It’s been a busy couple of weeks since I got back from Plumbers. The merge work seems to be going well; we finally got an ack from Nick on the GEM stuff, so we should be able to push that for 2.6.28. Eric put together a rollup tree with everything we’d like to push (this will probably be the busiest release for i915 since it was initially written), including GEM, several bug fixes, the reworked vblank code (which also contains bug fixes), and support for MSIs, which can save us a lot of CPU time in shared IRQ configurations. The xf86-video-intel 2.5 release is slowly coming together as well, with several bugs fixed, including some of the nastier, EXA related ones. The related 3D and kernel releases are also maturing well, so hopefully this quarter’s release will be stable and feature filled. PCI has been pretty busy too; lots of reviews to do, lots of fixes streaming in and a few new features too (still hoping to get the I/O virtualization support in before the merge window opens too). Finally, the top secret soon-to-be-released platform work is going well; I finally managed to get my bits into a state I’m fairly happy about, so I’m looking forward to seeing it out in the wild.
So the GEM merge, and more generally, some kind of memory manager merge, has been a looong time coming. It looks like the wait will finally be over once the 2.6.28 merge window opens. To recap, having a real memory and execution manager like GEM enables all sorts of good features: reasonable texture-from-pixmap support for our 2D/3D stack, in-kernel mode setting, removal of user level register access from our 2D driver, redirected & composited direct rendering, and probably several more that I’m forgetting. With the kernel bits in place we should be able to merge the kernel mode setting code finally too (it’ll be disabled by default so it should be fairly safe to merge early), and accelerate our pace of integration into the kernel. That means things like improving the panic stuff I demoed at LPC to be even better, and providing some additional features and generally polishing things. Yay!
We’ve been closing bugs at a fairly good rate recently, but I still have some concerns about our stability on G4x machines. I should be getting mine soon though so I can help with that, and Zhenyu will be back from vacation next week to finish off some of the fixes he’s been working on, so I’m confident we’ll be in good shape by the time we release. Carl, meanwhile, has been doing some good work on EXA, closing out the notorious “EXA slower than XAA” bug at long last. With a recent X server, the driver is actually in pretty good shape, performance-wise. Carl is trying to track down a couple of more issues for the release, so if you’re someone who can easily reproduce EXA problems, please add your $0.02 to the various EXA bugs; I’m sure Carl would appreciate it.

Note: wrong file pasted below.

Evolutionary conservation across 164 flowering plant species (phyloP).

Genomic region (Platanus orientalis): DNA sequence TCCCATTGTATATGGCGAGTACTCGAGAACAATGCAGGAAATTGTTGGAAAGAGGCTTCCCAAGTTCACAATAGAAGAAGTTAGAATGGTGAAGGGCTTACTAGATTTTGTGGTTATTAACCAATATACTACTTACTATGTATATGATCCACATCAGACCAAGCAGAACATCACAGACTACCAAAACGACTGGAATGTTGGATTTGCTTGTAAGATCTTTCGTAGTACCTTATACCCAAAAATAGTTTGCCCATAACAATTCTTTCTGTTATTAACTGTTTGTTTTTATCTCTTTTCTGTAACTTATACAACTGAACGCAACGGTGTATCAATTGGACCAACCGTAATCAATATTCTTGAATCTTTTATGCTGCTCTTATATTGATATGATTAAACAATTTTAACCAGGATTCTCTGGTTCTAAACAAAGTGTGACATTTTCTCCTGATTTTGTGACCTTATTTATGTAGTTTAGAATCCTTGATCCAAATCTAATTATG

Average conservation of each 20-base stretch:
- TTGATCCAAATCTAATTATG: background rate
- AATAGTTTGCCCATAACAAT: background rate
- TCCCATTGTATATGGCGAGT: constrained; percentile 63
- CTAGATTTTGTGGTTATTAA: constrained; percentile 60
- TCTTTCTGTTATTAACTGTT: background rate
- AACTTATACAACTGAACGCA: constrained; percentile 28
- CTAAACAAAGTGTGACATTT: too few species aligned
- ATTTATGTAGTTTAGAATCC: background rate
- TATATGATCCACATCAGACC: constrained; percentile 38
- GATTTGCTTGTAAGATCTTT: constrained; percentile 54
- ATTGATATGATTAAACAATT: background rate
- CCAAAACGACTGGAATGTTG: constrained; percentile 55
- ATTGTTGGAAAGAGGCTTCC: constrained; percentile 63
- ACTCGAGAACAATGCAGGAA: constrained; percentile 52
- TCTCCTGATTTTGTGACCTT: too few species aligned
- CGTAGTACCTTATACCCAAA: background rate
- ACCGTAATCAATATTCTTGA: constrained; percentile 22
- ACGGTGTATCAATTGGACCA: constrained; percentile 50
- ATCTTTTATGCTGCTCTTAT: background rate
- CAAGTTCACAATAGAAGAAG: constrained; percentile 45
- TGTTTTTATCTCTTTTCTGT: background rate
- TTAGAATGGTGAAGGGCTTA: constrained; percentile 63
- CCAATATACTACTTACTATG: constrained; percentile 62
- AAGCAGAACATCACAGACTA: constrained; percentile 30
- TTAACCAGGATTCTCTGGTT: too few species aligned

On a related note, we’ve finally been able to release the IGD OpRegion specification, which should allow distributors and developers to more easily hack on the driver to support various platform features, like ambient light sensors and hot keys. And for pre-OpRegion platforms, I’ve been trying to add more support to our VBIOS support code to at least document the various structures and handshaking registers, I hope to be able to push that work out soon, though I doubt I’ll have time to writeup a full PRM like we did for the OpRegion spec.
The PCI arena has been fairly busy over the last couple of weeks. Several people got involved in the e1000e NVRAM fire drill, including me (since the X server was initially though to be to blame, and it just so happens that I also wrote the code the X server was using to bang on PCI registers). In the course of debugging the problem, we added several safety checks to various bits of code (the PCI sysfs layer, the I/O resource management layer, the e1000e driver itself, etc.) which turn out to be generally good to have regardless. On the patch management front things have been looking good; we’ve merged several cleanups and fixes (including at least one annoying regression) in the past couple of weeks. The PCI slot naming and SR-IOV support patches aren’t merged yet, but they’ve been getting a lot of review so I hope to be able to pull them in soon (and in time for 2.6.28).
Well that’s it for now. Back to doing ‘git pull’ every few minutes to see if the GEM bits have landed yet. :)
BTW, thanks for all the hard work. I think it is amazing that a composited desktop for me is now snappier than uncomposited was just two years ago on the same machine. X has been improving remarkably. Keep up the good work.
congrats for the window merge pull..
Leave a comment:
Trackback address for this post:
No Trackbacks for this post yet...
No Pingbacks for this post yet...